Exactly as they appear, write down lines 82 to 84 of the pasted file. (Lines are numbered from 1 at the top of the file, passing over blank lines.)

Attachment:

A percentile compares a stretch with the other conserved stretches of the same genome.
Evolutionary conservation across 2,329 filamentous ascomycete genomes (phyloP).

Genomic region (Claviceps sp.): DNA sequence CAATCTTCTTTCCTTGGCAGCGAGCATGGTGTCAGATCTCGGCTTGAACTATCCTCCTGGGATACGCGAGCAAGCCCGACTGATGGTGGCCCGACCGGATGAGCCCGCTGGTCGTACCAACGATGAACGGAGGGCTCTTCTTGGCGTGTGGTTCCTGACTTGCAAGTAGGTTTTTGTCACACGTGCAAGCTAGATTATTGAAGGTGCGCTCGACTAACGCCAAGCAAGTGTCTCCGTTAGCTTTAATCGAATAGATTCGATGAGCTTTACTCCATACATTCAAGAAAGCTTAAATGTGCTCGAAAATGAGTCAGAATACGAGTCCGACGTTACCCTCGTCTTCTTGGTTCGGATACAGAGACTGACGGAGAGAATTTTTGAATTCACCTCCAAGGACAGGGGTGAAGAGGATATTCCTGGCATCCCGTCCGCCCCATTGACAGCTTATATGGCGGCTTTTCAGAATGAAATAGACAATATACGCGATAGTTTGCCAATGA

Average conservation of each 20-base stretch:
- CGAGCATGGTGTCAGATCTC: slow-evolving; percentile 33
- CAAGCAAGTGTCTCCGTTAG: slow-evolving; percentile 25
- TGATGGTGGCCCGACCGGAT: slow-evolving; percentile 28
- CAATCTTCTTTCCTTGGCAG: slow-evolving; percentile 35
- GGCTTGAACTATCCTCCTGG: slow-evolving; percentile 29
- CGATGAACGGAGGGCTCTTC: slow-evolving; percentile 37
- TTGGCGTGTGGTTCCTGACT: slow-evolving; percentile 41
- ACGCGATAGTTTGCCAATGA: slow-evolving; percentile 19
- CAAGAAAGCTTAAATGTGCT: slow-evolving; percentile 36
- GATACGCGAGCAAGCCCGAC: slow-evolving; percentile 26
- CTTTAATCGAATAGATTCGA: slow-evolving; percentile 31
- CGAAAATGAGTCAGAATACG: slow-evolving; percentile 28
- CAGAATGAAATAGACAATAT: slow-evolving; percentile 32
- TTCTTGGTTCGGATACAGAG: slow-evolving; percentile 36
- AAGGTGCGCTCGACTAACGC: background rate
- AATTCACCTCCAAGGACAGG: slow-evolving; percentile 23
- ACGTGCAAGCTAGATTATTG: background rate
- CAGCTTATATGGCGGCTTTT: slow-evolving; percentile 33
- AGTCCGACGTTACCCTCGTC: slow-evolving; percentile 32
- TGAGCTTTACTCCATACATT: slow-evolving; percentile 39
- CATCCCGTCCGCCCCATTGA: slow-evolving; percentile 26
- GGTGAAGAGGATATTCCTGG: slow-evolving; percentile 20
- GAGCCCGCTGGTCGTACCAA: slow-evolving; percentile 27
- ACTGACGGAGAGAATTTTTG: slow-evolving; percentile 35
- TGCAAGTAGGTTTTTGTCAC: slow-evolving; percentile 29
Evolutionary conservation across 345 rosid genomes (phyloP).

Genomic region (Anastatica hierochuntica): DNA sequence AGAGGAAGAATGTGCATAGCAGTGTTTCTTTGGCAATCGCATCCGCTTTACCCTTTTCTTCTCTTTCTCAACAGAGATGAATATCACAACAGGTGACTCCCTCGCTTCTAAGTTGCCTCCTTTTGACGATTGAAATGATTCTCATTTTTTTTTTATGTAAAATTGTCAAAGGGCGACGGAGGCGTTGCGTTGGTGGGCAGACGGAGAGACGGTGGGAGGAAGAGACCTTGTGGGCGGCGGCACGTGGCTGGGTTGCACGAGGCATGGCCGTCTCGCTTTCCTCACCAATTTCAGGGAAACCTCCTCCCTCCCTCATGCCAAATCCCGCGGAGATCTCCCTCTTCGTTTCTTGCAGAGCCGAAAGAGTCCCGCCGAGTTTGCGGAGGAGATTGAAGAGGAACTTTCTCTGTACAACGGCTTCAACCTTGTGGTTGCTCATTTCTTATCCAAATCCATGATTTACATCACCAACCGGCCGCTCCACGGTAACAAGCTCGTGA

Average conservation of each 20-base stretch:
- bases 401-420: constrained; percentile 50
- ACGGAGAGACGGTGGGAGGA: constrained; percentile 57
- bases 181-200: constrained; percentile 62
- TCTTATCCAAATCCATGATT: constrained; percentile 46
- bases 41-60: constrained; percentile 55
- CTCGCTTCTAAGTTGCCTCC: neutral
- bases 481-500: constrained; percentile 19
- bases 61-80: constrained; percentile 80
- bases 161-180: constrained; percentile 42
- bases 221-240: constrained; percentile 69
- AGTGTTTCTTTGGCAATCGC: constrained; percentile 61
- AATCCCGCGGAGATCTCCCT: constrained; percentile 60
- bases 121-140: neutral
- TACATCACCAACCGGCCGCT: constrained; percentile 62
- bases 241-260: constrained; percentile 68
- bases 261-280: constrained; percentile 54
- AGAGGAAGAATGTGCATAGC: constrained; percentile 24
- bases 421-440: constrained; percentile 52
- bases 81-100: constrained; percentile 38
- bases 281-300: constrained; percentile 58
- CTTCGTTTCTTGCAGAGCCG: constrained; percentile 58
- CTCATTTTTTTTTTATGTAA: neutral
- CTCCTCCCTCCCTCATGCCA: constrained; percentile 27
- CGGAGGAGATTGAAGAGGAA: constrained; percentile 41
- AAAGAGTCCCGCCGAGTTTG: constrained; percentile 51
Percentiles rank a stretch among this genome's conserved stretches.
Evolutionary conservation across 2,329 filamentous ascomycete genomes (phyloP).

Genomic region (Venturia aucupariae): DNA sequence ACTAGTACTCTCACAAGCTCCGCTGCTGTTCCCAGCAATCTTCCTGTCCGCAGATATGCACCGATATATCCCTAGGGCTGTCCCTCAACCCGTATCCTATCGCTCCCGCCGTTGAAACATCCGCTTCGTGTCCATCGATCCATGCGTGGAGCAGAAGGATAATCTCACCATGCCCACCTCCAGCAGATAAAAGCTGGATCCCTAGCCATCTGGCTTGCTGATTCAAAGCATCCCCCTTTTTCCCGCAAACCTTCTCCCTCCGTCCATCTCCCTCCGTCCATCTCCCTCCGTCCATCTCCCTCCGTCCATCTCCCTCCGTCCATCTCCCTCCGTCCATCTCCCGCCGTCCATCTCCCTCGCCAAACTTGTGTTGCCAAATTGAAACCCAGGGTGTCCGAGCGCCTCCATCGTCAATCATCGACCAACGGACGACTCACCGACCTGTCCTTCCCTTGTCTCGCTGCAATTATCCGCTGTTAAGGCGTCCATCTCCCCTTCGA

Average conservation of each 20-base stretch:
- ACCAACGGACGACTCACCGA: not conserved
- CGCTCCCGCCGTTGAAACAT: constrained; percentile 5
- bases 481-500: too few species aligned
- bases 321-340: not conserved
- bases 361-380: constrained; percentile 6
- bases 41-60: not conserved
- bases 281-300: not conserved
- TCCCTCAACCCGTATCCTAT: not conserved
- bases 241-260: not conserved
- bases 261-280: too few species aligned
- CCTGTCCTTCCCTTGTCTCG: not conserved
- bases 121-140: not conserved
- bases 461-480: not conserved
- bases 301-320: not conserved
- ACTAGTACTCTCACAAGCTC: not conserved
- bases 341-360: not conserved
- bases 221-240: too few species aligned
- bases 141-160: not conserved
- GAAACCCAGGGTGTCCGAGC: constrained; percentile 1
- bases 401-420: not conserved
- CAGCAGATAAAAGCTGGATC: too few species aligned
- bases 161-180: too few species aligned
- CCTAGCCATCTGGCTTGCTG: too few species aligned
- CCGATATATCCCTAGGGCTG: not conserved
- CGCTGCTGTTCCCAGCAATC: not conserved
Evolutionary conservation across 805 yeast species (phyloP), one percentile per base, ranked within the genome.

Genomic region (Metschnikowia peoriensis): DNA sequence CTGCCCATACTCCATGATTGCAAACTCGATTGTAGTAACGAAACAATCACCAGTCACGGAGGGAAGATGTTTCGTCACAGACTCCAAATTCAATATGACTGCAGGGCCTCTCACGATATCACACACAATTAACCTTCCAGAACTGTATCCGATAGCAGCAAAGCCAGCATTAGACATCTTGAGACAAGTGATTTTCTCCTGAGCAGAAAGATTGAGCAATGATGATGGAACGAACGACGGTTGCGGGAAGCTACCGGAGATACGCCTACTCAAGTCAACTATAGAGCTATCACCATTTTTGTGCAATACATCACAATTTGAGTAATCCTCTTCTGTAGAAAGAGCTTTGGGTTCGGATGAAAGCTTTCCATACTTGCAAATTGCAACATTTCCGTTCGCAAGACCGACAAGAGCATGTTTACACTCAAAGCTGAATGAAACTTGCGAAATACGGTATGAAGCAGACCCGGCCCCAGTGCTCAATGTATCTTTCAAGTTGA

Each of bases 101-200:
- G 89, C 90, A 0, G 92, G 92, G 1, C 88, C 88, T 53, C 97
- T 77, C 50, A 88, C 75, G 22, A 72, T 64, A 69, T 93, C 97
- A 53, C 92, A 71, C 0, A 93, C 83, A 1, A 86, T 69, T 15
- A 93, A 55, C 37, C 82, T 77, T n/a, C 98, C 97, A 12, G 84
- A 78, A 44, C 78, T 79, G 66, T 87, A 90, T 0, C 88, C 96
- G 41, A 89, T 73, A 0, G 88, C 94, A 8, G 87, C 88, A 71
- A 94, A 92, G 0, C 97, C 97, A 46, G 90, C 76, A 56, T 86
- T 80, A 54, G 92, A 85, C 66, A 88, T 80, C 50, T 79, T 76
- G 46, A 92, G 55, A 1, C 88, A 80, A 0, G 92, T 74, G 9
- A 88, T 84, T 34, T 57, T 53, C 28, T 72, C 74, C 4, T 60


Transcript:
- CAGCAGATAAAAGCTGGATC: too few species aligned
- bases 161-180: too few species aligned
- CCTAGCCATCTGGCTTGCTG: too few species aligned